Tracking Changes in Absorptivity, Stiffness, and Organic Chemical Composition in Laboratory Generated HULIS SOA using Atomic Force Microscopy and X-ray Microscopy

Friday, 19 December 2014
Lelia N Hawkins, Amanda Lemire and Weimeng Kong, Harvey Mudd College, Claremont, CA, United States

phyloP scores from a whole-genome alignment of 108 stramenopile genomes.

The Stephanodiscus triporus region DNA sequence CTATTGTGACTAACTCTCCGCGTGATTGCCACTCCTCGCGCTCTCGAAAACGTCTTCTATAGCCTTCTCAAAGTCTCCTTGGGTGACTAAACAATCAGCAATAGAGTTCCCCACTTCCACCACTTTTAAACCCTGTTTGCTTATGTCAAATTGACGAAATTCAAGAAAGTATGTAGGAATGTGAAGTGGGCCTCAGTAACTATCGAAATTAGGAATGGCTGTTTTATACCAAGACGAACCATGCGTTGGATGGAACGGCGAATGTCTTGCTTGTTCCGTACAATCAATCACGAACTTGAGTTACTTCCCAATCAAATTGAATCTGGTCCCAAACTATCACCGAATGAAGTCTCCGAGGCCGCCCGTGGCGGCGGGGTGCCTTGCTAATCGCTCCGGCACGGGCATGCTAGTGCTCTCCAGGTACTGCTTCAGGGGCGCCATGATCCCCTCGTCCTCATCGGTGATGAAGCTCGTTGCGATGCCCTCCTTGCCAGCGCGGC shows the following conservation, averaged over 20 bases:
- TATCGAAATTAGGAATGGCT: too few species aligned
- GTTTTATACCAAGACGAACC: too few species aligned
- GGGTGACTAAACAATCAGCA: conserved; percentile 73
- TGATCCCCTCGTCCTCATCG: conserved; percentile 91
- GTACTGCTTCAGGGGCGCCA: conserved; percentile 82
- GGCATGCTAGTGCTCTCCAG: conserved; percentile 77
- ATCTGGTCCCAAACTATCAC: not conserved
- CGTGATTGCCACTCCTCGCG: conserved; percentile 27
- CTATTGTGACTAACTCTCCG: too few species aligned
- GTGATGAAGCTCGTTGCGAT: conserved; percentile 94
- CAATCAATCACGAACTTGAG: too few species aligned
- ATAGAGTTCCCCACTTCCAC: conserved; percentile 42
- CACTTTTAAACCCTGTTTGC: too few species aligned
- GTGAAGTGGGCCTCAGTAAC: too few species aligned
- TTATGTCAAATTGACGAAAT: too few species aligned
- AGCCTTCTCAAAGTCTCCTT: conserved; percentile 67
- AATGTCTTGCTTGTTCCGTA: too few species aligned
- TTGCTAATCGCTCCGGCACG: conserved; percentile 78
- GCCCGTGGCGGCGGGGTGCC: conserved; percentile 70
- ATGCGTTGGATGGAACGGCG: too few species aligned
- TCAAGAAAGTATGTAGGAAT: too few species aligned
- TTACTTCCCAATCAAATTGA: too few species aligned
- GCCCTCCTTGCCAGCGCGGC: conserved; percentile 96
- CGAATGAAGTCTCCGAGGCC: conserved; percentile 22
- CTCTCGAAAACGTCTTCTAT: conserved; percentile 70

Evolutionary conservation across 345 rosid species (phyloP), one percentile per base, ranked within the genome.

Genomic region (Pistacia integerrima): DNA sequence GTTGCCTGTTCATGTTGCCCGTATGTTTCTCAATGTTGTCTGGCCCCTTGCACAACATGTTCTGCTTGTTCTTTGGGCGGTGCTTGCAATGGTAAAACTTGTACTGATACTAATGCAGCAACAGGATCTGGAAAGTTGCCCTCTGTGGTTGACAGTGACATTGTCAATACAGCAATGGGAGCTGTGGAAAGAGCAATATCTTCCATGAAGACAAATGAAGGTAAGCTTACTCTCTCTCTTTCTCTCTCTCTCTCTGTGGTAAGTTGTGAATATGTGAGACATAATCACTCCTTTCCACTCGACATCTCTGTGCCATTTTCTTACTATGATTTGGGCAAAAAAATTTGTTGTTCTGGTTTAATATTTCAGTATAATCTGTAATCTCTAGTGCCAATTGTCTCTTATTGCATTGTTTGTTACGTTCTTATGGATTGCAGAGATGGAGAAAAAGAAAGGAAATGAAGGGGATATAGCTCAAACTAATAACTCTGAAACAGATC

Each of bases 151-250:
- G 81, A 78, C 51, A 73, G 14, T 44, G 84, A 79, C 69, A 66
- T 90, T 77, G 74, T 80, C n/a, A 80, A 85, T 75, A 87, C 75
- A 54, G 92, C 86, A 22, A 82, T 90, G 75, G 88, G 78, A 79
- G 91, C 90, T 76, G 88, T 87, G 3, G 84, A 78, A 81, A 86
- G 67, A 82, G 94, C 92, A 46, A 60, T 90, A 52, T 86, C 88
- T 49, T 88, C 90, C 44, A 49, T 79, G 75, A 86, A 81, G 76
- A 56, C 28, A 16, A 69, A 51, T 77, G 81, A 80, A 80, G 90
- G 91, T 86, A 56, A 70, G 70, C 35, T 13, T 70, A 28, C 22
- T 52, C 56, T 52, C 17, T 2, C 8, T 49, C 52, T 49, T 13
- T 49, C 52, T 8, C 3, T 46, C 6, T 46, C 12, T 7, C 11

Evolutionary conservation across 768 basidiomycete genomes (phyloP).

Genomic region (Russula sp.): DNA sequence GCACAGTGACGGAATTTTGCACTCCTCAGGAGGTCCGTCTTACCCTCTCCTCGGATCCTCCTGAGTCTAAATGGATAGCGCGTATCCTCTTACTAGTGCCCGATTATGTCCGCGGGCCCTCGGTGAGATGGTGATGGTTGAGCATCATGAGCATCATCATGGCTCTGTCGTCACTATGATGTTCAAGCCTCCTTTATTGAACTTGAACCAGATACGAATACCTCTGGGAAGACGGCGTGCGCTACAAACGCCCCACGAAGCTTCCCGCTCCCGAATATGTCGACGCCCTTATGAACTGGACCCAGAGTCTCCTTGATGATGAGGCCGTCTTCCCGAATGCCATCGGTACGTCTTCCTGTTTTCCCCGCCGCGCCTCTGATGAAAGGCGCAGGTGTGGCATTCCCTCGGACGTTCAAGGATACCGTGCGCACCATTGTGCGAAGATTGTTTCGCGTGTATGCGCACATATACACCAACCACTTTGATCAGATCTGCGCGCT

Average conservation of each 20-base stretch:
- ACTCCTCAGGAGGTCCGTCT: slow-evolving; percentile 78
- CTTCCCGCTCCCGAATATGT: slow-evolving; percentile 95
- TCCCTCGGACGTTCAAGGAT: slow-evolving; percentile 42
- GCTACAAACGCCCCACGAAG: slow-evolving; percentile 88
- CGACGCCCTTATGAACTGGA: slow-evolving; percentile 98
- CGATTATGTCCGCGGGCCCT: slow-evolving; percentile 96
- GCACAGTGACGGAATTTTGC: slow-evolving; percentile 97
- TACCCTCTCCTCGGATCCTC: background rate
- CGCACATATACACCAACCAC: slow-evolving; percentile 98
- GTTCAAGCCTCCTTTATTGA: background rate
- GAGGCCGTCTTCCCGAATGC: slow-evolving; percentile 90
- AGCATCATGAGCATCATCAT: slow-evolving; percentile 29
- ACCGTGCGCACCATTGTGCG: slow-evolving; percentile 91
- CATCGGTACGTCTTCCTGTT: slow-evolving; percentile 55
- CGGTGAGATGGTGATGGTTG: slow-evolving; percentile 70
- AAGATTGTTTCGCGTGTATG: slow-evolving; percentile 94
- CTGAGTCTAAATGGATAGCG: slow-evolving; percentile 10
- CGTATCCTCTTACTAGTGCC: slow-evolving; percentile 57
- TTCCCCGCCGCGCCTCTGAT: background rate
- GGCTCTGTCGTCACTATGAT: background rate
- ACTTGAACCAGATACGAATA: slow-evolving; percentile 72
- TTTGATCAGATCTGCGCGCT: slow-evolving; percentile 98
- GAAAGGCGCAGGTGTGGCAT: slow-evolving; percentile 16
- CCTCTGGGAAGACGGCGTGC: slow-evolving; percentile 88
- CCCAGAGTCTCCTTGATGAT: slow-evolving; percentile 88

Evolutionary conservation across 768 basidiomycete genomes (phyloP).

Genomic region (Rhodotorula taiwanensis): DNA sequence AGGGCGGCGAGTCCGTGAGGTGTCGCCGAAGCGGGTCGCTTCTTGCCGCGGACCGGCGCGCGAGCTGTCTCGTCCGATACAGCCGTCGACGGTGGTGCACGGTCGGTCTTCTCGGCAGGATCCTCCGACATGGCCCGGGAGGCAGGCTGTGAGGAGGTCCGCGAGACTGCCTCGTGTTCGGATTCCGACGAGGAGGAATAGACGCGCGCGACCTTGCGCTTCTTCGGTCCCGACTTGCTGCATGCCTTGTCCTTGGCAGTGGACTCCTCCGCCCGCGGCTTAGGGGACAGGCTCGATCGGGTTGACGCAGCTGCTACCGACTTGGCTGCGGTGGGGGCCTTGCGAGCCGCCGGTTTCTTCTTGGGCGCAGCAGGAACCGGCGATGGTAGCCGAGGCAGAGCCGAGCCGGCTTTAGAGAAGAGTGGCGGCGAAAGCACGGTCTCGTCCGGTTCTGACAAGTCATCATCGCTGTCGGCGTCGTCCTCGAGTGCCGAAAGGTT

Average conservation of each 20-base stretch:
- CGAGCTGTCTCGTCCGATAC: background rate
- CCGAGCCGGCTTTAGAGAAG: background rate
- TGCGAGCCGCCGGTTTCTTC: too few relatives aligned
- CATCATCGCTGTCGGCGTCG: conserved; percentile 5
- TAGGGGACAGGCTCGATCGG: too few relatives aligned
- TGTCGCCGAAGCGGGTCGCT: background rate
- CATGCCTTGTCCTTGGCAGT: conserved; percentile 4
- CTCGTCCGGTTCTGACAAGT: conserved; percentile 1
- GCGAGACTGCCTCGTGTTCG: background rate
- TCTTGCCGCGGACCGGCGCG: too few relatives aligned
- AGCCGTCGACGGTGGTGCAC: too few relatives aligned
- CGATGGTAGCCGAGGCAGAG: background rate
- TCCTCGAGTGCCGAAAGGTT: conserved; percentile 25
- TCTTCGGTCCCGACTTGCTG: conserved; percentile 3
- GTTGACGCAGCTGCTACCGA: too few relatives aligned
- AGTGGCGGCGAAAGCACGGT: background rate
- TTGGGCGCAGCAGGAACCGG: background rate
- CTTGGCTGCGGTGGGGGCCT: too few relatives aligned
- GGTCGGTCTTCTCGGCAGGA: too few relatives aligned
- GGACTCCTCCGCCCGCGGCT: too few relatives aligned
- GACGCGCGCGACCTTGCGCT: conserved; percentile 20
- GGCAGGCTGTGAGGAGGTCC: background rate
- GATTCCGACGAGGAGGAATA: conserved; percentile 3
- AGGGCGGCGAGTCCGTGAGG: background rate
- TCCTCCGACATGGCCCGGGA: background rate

Light absorbing organic compounds are among the many products of aqueous phase secondary organic aerosol formation. Once formed, these compounds can alter the optical and material properties of SOA in ways that impact their ability to scatter and absorb solar radiation, deliquesce and evaporate quickly during cloud cycling, and react with gas phase species such as oxidants. To quantify these effects, we have characterized the changes in UV-visible absorption, stiffness, and particle shape that occur when aqueous SOA is exposed to repeated wet-dry cycles and photooxidation. Material properties were measured with Atomic Force Microscopy of atomized laboratory generated SOA; this material was created by combining glyoxal, methylglyoxal, or glycolaldehyde with ammonium sulfate, glycine, or methylamine in solution and either spray drying or evaporating the bulk solution. In addition to optical and material properties, changes in organic functional groups were tracked using scanning transmission x-ray microscopy (STXM) of the near carbon edge x-ray absorption fine structure (NEXAFS). Photooxidation experiments of the same aqueous SOA revealed concomitant changes in the organic functional groups and light absorption spectra, along with measurable changes in particle stiffness.